Climate change poses risk to Australia's financial stability, warns RBA deputy governor
Guy Debelle urges policymakers and business to address global warming as a trend rather than a temporary weather cycle
A deputy governor of Australia’s central bank has issued a stark warning that climate change poses risks to financial stability, noting that warming needs to be thought of by policymakers and business as a trend and not a cyclical event.
As a debate over coal and energy fractures the Morrison government, Guy Debelle warned a forum hosted by the Centre for Policy Development on Tuesday that climate change created risks for Australia’s financial stability in a number of different ways.
“For example, insurers may face large, unanticipated payouts because of climate change-related property damage and business losses,” he said. “In some cases businesses and households could lose access to insurance.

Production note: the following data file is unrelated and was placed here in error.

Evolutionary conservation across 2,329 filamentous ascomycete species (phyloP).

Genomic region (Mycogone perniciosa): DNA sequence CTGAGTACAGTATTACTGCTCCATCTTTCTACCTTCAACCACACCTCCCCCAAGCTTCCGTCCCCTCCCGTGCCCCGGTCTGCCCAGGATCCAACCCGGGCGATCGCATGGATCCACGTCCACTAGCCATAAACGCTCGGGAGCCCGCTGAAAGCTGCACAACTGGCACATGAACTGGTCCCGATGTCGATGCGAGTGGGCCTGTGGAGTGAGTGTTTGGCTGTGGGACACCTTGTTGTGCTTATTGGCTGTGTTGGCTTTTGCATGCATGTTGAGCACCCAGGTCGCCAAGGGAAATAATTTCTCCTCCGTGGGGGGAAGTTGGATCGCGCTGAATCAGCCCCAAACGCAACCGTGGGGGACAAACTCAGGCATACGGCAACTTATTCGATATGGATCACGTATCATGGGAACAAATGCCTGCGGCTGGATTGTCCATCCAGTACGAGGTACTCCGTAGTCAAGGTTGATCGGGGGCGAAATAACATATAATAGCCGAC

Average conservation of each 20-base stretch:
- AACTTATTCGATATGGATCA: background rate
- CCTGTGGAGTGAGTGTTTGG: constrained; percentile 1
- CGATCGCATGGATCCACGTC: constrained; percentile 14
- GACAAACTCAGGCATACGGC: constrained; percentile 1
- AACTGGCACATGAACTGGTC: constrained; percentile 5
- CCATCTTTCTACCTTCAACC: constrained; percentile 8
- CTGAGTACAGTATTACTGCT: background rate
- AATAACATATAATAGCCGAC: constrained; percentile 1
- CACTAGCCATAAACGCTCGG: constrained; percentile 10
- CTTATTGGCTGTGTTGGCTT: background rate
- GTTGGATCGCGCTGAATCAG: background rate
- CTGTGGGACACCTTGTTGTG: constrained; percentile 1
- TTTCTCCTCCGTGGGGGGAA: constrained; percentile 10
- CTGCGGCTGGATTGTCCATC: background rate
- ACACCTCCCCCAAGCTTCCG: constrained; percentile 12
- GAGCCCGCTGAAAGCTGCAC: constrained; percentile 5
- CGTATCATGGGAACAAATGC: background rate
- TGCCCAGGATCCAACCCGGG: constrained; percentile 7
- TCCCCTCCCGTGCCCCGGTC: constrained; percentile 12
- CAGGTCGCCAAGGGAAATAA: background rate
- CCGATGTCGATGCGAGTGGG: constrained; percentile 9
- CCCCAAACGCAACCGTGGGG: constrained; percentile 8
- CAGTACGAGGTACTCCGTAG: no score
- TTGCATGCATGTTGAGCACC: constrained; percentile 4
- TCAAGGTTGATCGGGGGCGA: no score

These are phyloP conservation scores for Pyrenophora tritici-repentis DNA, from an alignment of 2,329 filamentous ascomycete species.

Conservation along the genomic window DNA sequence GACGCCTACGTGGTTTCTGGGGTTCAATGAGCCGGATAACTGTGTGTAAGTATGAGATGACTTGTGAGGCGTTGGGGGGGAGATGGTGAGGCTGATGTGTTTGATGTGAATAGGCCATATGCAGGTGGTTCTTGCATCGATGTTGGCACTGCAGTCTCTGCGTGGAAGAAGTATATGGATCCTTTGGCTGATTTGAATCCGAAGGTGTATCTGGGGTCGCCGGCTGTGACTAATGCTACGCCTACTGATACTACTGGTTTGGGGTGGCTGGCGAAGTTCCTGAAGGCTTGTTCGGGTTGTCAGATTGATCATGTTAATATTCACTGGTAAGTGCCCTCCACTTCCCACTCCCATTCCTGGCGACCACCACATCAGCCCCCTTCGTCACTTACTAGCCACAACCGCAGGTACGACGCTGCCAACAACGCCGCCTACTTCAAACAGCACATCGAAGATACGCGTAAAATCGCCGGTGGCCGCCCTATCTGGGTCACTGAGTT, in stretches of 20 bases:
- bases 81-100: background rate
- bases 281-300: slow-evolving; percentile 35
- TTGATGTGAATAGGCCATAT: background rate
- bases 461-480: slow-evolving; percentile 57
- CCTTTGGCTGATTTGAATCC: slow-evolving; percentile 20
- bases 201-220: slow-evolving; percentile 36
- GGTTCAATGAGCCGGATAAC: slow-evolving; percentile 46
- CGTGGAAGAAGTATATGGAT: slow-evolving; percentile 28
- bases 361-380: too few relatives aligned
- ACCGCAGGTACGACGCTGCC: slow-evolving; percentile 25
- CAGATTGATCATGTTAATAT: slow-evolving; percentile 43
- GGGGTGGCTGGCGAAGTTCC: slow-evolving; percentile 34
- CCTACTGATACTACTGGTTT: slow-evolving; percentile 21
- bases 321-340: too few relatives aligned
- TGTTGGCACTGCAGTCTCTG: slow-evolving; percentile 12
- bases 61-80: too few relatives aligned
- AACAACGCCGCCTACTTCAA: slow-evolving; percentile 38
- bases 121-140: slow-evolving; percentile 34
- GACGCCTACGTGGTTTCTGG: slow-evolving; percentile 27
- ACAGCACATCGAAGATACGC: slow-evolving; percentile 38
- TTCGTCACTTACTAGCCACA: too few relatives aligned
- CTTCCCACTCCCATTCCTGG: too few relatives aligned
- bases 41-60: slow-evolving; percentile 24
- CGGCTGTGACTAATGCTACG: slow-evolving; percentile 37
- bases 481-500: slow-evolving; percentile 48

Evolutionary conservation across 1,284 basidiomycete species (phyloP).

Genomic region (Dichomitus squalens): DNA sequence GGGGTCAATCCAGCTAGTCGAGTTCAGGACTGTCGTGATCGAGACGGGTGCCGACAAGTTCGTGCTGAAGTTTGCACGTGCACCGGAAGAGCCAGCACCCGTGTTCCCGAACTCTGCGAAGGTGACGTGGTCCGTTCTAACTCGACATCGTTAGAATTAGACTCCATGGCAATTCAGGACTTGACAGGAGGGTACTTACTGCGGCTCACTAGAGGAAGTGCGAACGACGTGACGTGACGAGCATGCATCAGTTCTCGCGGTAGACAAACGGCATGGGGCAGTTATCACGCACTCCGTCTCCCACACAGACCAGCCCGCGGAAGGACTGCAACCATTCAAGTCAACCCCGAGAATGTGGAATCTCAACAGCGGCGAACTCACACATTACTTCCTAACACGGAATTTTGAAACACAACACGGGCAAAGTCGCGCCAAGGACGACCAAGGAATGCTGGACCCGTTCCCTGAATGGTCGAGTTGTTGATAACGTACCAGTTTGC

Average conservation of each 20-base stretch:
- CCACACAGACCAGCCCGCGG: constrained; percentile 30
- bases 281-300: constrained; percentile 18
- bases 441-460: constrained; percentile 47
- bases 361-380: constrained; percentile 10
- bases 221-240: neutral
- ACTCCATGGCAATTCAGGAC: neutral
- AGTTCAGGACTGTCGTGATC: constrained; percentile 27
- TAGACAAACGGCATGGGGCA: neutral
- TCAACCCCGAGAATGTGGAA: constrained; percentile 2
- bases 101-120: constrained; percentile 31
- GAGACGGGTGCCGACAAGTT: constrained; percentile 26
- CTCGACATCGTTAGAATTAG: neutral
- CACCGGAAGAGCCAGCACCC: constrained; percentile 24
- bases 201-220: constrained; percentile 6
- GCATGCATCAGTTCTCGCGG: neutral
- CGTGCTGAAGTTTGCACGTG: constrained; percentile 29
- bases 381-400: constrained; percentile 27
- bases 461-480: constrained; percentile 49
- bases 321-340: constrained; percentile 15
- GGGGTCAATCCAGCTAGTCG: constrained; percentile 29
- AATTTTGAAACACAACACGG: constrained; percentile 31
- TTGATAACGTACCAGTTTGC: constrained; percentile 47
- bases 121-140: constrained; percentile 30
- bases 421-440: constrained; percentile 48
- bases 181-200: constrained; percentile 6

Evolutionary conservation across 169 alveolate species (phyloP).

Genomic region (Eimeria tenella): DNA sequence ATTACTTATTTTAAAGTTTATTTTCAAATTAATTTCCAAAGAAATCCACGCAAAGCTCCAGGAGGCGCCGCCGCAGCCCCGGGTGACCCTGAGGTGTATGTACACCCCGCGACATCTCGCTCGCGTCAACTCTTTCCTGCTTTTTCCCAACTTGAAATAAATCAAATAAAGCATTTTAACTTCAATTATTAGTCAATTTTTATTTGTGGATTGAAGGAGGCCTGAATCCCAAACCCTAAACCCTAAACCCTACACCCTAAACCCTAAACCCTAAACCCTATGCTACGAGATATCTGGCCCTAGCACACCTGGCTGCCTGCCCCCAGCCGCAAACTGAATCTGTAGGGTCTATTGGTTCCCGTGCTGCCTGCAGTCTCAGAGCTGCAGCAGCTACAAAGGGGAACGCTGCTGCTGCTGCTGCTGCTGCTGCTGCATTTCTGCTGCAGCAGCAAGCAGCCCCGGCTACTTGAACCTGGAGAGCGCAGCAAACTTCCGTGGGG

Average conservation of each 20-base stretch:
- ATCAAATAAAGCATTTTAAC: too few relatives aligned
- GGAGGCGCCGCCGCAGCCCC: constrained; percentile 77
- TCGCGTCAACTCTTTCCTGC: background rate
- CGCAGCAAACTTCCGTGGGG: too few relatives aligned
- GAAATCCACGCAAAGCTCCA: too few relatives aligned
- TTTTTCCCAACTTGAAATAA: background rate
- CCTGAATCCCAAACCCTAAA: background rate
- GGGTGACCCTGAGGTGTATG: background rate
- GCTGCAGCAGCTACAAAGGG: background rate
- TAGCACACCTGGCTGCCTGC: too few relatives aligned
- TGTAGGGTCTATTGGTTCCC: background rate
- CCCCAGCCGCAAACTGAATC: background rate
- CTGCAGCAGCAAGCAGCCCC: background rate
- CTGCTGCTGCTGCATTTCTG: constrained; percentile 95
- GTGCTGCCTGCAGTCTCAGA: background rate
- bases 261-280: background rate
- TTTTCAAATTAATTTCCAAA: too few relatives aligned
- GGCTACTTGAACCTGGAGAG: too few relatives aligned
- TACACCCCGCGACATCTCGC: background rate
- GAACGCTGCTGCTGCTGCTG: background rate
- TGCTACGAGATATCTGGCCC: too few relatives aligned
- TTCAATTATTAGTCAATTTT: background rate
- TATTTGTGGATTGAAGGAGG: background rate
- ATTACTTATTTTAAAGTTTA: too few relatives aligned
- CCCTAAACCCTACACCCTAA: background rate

“Companies that generate significant pollution might face reputational damage or legal liability from their activities, and changes to regulation could cause previously valuable assets to become uneconomic.
“All of these consequences could precipitate sharp adjustments in asset prices, which would have consequences for financial stability.”
Debelle noted Australia had traditionally come at the climate change debate largely through the prism of its impact on agriculture, but he said the changing climate created “significant risks and opportunities for a broader part of the economy than agriculture – though the impact on agriculture continues to be significant”.
He said policymakers and businesses needed to “think in terms of trend rather than cycles in the weather”.
“Droughts have generally been regarded, at least economically, as cyclical events that recur every so often. In contrast, climate change is a trend change. The impact of a trend is ongoing, whereas a cycle is temporary.”